Emerging Technology

BEST OF THE WEB: How an accused tax fraud changed his online reputation

Patrick Stafford /

The rise of social media has led to the invention of a new breed of work: online reputation management. The idea being companies or consultants control your online communications so you don’t make an idiot out of yourself.

But there’s a dark side to this practice, as New York Magazine has pointed out. Reputation management that goes beyond just making a few tweets.

This particular story chronicles the downfall of a man who was arrested over tax-related issues in 2010. The man in question paid penalties and received a three-year suspended sentence.

Of course, Google searches for his name resulted in autocompletes like ‘[name] arrested’ and ‘[name] tax’. Not particularly pleasant.

But New York Magazine writer Graeme Wood writes that in 2011, the man’s luck started to change. He was named the Charity News Philanthropist of the Month and started writing essays for the Philanthropy Chronicle.

But a quick look into multiple websites mentioning the man revealed something strange: they were clearly constructed to praise him.

Wood writes: “All of these pop-up websites had a few things in common … They listed him among other distinguished figures; and, in naming them, seriously overshot the mark.

“One economic site listed him with Nobel laureate Alvin Roth and another with Fed chairman Ben Bernanke and Google co-founder Sergey Brin. Phin shared the marquee on a philosophy site with the late Stephen Jay Gould. And the site that boasted that Phin would be promoting philosophy education in developing countries claimed New Yorker editor David Remnick as an ‘author’.”

Social media reputation management is serious business. As the piece points out, the industry is worth $5 billion, but work like this goes much further. It’s creating or fabricating mentions in order to hide any searches for wrongdoing.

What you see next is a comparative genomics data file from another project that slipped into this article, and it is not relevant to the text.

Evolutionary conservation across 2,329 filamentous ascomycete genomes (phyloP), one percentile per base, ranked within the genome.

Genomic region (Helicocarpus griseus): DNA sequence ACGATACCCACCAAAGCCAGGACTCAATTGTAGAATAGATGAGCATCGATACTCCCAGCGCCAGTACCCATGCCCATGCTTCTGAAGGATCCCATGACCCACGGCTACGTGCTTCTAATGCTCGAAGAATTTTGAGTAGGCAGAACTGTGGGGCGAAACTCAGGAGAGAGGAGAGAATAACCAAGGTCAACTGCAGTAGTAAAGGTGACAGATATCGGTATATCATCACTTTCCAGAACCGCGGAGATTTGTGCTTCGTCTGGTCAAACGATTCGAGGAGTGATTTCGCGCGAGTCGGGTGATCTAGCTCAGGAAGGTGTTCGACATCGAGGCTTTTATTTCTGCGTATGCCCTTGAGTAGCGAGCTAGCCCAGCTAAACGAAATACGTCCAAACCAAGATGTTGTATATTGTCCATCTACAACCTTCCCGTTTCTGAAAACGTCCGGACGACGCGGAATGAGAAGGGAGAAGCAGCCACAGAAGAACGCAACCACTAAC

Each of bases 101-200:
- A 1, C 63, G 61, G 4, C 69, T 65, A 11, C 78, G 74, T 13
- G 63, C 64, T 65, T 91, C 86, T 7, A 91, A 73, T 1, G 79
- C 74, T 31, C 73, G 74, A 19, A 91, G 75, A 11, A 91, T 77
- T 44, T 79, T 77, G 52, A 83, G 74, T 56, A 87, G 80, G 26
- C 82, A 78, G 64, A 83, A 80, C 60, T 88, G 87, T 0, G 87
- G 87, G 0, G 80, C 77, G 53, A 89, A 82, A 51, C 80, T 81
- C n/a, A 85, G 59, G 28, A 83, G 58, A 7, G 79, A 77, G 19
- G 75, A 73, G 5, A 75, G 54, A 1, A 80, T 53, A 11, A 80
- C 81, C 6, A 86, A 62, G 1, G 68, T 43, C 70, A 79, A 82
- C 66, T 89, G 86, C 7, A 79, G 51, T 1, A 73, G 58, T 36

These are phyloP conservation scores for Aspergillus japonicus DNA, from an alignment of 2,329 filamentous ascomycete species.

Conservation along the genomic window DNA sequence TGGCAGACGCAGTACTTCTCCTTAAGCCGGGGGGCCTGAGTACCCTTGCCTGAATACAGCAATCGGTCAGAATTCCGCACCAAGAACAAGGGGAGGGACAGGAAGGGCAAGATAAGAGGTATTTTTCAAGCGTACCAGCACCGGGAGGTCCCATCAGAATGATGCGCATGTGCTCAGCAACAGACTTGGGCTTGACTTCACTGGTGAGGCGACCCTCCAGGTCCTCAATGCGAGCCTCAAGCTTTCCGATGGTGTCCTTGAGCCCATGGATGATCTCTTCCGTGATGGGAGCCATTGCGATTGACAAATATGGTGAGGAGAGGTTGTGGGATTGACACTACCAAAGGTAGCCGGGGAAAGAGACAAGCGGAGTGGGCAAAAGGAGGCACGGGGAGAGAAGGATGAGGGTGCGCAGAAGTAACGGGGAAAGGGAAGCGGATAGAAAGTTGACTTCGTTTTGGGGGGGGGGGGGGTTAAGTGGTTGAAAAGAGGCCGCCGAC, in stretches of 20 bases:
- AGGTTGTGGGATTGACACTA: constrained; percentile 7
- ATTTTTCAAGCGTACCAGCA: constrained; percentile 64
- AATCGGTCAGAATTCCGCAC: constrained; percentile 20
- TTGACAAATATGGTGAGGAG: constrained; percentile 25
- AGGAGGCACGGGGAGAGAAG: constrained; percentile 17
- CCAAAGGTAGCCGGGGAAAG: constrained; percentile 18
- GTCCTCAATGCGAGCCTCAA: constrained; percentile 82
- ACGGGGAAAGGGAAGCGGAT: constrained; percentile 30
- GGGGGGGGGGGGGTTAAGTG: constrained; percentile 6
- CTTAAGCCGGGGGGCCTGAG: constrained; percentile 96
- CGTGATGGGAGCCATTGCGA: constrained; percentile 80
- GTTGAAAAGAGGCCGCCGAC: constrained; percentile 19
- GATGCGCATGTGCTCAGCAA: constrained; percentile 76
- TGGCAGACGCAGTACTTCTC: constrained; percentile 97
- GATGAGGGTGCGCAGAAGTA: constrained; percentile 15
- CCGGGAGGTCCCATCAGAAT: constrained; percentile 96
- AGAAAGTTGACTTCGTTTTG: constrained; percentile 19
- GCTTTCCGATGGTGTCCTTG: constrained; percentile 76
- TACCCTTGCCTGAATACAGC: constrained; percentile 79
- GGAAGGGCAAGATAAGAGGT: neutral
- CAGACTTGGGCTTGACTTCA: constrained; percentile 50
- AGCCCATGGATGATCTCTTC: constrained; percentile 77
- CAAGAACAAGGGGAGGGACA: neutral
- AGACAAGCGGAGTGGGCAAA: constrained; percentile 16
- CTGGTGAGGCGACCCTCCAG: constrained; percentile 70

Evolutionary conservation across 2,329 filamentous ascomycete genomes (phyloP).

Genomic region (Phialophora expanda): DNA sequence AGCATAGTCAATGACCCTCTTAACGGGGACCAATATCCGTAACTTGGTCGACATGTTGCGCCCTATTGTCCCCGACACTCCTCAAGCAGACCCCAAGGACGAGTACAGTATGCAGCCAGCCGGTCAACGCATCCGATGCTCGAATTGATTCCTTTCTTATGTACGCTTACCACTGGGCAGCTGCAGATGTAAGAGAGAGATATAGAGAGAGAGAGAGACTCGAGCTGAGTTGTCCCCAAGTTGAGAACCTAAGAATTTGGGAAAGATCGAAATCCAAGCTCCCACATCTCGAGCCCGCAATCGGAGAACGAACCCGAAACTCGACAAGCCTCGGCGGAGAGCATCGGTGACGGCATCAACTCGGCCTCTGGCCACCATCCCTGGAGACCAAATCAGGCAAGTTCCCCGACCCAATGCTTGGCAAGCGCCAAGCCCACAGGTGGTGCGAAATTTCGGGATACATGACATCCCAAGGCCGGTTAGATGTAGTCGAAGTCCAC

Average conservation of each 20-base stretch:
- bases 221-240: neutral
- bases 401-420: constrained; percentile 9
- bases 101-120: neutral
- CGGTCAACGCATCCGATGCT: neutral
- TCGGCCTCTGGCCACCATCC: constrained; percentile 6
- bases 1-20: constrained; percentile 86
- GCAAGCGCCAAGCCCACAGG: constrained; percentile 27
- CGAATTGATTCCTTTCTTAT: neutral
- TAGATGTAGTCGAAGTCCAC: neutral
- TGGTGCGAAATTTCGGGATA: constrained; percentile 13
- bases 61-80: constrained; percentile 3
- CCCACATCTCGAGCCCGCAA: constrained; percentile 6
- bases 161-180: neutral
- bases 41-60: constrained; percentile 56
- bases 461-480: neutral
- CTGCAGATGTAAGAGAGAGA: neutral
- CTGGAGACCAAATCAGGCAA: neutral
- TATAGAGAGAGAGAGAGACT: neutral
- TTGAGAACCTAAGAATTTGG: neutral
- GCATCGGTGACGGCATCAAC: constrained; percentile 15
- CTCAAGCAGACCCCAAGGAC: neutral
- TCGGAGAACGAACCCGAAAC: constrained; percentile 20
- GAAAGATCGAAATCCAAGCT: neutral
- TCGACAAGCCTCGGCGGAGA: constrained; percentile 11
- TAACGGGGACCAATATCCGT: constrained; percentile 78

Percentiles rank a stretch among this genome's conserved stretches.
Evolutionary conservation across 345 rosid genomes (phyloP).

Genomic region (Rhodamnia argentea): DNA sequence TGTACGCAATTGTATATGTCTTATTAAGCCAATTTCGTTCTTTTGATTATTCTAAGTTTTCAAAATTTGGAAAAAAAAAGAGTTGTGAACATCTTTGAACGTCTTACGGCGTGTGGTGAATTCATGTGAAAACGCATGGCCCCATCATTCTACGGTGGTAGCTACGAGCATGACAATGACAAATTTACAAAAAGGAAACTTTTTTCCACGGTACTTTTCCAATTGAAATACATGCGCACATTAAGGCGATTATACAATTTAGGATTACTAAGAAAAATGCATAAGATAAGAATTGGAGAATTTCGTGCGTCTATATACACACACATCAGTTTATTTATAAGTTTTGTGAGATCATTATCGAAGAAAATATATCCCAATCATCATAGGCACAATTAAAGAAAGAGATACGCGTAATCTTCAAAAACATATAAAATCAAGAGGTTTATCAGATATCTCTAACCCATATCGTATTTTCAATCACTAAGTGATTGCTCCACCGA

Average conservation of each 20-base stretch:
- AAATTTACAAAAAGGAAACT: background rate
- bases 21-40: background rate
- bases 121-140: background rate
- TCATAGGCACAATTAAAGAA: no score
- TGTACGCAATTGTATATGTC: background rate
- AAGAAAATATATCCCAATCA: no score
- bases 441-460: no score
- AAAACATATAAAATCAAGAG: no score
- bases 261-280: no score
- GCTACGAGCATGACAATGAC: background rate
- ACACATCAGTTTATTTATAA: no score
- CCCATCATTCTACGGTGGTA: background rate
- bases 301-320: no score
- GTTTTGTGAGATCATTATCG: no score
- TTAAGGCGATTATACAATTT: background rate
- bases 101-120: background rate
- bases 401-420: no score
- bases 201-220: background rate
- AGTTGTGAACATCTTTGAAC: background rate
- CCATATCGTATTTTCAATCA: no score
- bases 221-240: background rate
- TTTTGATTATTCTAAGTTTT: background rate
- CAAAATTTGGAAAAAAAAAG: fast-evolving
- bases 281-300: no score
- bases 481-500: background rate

Wood’s search leads to the head of a reputation management service, who charges huge amounts of money to keep wealthy people looking good online.

Wood writes: “Many of his clients had dark pasts, Tom said, and would come to him to get rid of the problem. He said he began by managing expectations: ‘The name of the game really isn’t completely getting rid of it’, he said. ‘But if it’s just a stupid incident, there are ways that you sort of push it down so it’s not the first thing people see when they Google you.’

“He called the possibility that someone might notice the manipulation “our nightmare scenario” and told me “the ultimate success for us is cleaning up the bad stuff without anybody noticing.”

Reputation management goes far beyond a few tweets. This is a must-read story to see how far people go to look good online.

Jimmy Wales is not rich

Jimmy Wales, the founder of online encyclopaedia Wikipedia, is not a rich man. In fact, as this piece in the New York Times points out, he’s quite forthcoming in revealing how much money he has (his total worth is just over $1 million).

This seems odd for someone who founded one of the most popular websites on the internet, but he spends most of his time travelling the world and giving talks on internet freedom.

But as the piece points out, Wales’ life is slightly strange. He’s connected enough to famous people that they feel comfortable in asking him to change information on their entries ⁠— something the community doesn’t care for.

The New York Times states: “That kind of proximity to famous people doesn’t sit well with some members of the Wikipedia community who assert that Wales’s new life is, in some ways, contradictory to the egalitarian online world he created.

“Several contributors protested that Wales had used a firsthand, unsourced experience to change Will.i.am’s entry. A user called Fram said Wales had violated Wikipedia protocol, which requires factual information be attributed to published materials.”

While Wales isn’t involved in the day-to-day of Wikipedia anymore, he’s still one of the internet’s most fascinating characters. This is definitely worth a read.

The Google graveyard

Google killed off one of its most beloved products this week: Google Reader. Although it’s been announced for a while, Reader-lovers haven’t taken the news kindly.

Of course, Google has killed plenty of products before, as this infographic over at Forbes shows. The internet giant isn’t shy about killing off its darlings.

Editor’s note: this article was amended on September 6, 2019.

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Patrick Stafford

Patrick Stafford is a freelance journalist and a former deputy editor of SmartCompany.